Still too big to fail
Lehman Brothers’ bankruptcy five years ago crushed the global economy, turfed millions of people out of their jobs and left governments groaning under hefty debt burdens. Since then, policymakers have been beavering away to make sure that a similar calamity never happens again. Measures to address many of the key problems have been taken or are in the works. But if a Lehman went bust today, there would still be havoc.
The main success has been in building up the capital cushions banks have to withstand shocks. Since the end of 2009, the big global banks have increased their shareholder capital by $500 billion – the equivalent of 3 percent of their so-called risk-weighted assets, according to the Financial Stability Board (FSB), the organisation tasked by the G20 countries to fix the financial system. They are also on track to meet tighter global standards nearly five years ahead of the deadline.
But even this success has to be qualified. The amount of capital banks are supposed to hold depends on the riskiness of their loans. But lenders have too much freedom to decide for themselves how risky a loan is, giving them the opportunity to engage in monkey business. Meanwhile, inside the euro zone, the job of building capital buffers has not been properly done because of a tendency to sweep problems under the carpet. Thankfully, regulators are onto both these issues so there’s a reasonable chance they’ll be solved.
Less progress has been made in combating the “too-big-to-fail” problem. If a financial institution is too big to fail, governments have a terrible dilemma: either they let it collapse creating financial chaos; or they bail it out at huge cost to the taxpayer. Five years ago, they tried both methods: Lehman was allowed to go bust but, once they saw the mayhem, governments bailed out the other big institutions that were about to go belly up.
Beefing up shareholder capital should reduce the number of institutions that come close to bankruptcy. But there will always be some that fall through the net. The policymakers’ plan when this happens is to “resolve” the bust institution – effectively winding it down in an orderly fashion.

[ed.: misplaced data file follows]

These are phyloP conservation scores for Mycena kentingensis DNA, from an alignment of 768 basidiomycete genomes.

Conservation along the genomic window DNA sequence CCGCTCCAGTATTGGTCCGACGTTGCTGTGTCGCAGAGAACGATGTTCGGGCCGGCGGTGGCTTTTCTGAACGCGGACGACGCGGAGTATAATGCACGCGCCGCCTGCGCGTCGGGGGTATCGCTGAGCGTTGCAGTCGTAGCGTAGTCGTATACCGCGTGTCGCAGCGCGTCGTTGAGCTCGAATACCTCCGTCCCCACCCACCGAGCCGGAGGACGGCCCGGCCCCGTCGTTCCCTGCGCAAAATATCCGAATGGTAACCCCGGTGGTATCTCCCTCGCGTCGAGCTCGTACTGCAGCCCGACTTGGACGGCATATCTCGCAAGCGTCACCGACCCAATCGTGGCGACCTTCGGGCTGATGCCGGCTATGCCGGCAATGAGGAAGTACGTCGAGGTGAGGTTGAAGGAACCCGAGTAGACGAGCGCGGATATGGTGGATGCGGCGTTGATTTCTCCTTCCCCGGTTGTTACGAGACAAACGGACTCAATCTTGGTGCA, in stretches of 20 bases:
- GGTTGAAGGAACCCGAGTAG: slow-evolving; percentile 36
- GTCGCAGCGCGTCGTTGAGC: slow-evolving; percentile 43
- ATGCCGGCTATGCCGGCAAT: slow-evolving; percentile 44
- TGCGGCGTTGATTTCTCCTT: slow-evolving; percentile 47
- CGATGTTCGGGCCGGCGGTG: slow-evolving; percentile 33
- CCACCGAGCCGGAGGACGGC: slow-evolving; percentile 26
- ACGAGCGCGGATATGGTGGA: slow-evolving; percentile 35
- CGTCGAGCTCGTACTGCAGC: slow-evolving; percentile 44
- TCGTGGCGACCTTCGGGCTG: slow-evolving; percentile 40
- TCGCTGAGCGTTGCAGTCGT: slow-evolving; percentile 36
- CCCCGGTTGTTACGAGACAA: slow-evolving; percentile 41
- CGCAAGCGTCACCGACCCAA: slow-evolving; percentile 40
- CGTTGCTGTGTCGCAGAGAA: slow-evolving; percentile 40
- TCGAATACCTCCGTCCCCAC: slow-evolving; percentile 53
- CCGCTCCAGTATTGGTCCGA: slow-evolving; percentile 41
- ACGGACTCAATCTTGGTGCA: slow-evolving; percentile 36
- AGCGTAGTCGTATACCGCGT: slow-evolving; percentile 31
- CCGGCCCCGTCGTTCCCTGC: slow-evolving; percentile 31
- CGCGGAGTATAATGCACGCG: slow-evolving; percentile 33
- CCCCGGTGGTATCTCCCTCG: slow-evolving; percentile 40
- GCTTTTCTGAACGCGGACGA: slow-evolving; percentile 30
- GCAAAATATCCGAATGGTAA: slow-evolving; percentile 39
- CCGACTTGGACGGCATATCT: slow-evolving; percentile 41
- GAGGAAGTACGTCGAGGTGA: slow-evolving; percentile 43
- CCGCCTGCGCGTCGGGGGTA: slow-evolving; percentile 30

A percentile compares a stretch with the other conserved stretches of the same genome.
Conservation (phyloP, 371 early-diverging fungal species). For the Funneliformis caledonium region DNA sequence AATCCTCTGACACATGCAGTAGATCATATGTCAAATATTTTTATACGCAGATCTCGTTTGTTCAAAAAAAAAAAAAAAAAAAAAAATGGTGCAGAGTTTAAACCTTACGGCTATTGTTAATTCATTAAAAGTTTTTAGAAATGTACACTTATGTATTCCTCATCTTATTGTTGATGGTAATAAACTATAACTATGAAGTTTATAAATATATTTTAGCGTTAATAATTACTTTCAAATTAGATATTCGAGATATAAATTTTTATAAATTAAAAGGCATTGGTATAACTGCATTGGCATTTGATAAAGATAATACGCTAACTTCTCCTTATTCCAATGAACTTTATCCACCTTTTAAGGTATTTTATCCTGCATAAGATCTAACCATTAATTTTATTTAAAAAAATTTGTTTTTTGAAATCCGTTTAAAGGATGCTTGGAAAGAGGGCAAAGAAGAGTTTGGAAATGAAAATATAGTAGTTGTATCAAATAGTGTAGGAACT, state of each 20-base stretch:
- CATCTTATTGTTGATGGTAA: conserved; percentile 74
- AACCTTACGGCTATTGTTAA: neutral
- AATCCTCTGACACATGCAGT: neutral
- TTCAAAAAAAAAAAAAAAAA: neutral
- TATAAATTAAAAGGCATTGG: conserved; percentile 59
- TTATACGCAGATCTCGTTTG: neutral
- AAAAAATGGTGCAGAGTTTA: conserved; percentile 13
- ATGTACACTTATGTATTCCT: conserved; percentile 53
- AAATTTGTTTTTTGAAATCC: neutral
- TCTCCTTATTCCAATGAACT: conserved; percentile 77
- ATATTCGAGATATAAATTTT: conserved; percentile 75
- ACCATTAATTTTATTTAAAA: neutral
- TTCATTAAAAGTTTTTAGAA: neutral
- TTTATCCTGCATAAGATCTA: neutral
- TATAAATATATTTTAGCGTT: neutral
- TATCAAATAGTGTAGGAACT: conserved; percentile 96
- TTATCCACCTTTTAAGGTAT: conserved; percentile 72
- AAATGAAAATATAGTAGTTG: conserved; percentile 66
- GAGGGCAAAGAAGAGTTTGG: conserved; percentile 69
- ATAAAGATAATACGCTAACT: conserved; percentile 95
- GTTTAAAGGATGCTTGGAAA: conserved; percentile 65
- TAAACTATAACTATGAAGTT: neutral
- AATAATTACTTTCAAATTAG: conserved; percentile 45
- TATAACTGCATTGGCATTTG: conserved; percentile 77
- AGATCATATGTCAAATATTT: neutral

This, though, is easier said than done. For a start, there need to be laws allowing the authorities to grab failing banks and restructure them over a weekend before panic infects the rest of the financial system. Other creditors also have to be “bailed in” if there is not enough shareholder capital so taxpayers don’t foot the bill. There has been reasonable progress on these principles on both sides of the Atlantic.
Unfortunately, that is not enough if the failing institution is a large complex cross-border group like Lehman. When a bank has operations across the globe, either the authorities in one country need the power to swoop in and restructure the whole operation. Or the authorities in several countries have to swoop in together in a coordinated fashion. Whatever happens, there has to be a legal regime that allows this to occur. This is not yet in place, although the G20 promised to act at its St Petersburg summit earlier this month.
Then, there’s the question of complexity. Some financial institutions have such a tangled web of different legal entities – often constructed to minimise tax – that it would be impossible to resolve them in a weekend even with the best international collaboration.
The FSB’s answer to this problem is for regulators to engage in war-games with their banks to see if they really could be wound down in a crisis. If the regulators discover this can’t be done, they are supposed to tell the banks to simplify their structures. But it remains to be seen whether they will have the guts to push through radical structural changes if banks object, as they surely will.
And that’s not all. Even if regulators could resolve a complex cross-border institution, doing so could still trigger a panic among other institutions. The main reason for the post-Lehman contagion was that creditors of other banks and brokers ran for the hills fearing they would lose money too. In a resolution, creditors are supposed to suffer losses so there could still easily be a domino effect.
The FSB is finally focussing on this problem. Its solution is to require the big global institutions to have an extra tier of debt capital specifically designed to take a hit if the shareholder capital isn’t sufficient. The providers of this “bail-in” capital will know what they are letting themselves in for and will charge accordingly.
The idea is a good one. If another Lehman was resolved, the holders of bail-in debt in other institutions would, of course, get nervous. But they’d be locked in, so they couldn’t run. Other creditors, such as depositors and suppliers of wholesale funding, wouldn’t panic because their peers in the bank that had been resolved wouldn’t have been hit.
Still, the scheme only works if there is enough bail-in debt. Otherwise, the other creditors in the bank being resolved would get bailed in too – provoking contagion. At present, banks don’t have enough bail-in debt, although the G20 has asked the FSB to come up with proposals to remedy this by the end of next year.
The G20 also said it was “committed to maintain the momentum of reform until the job is done”. Hopefully, it means it.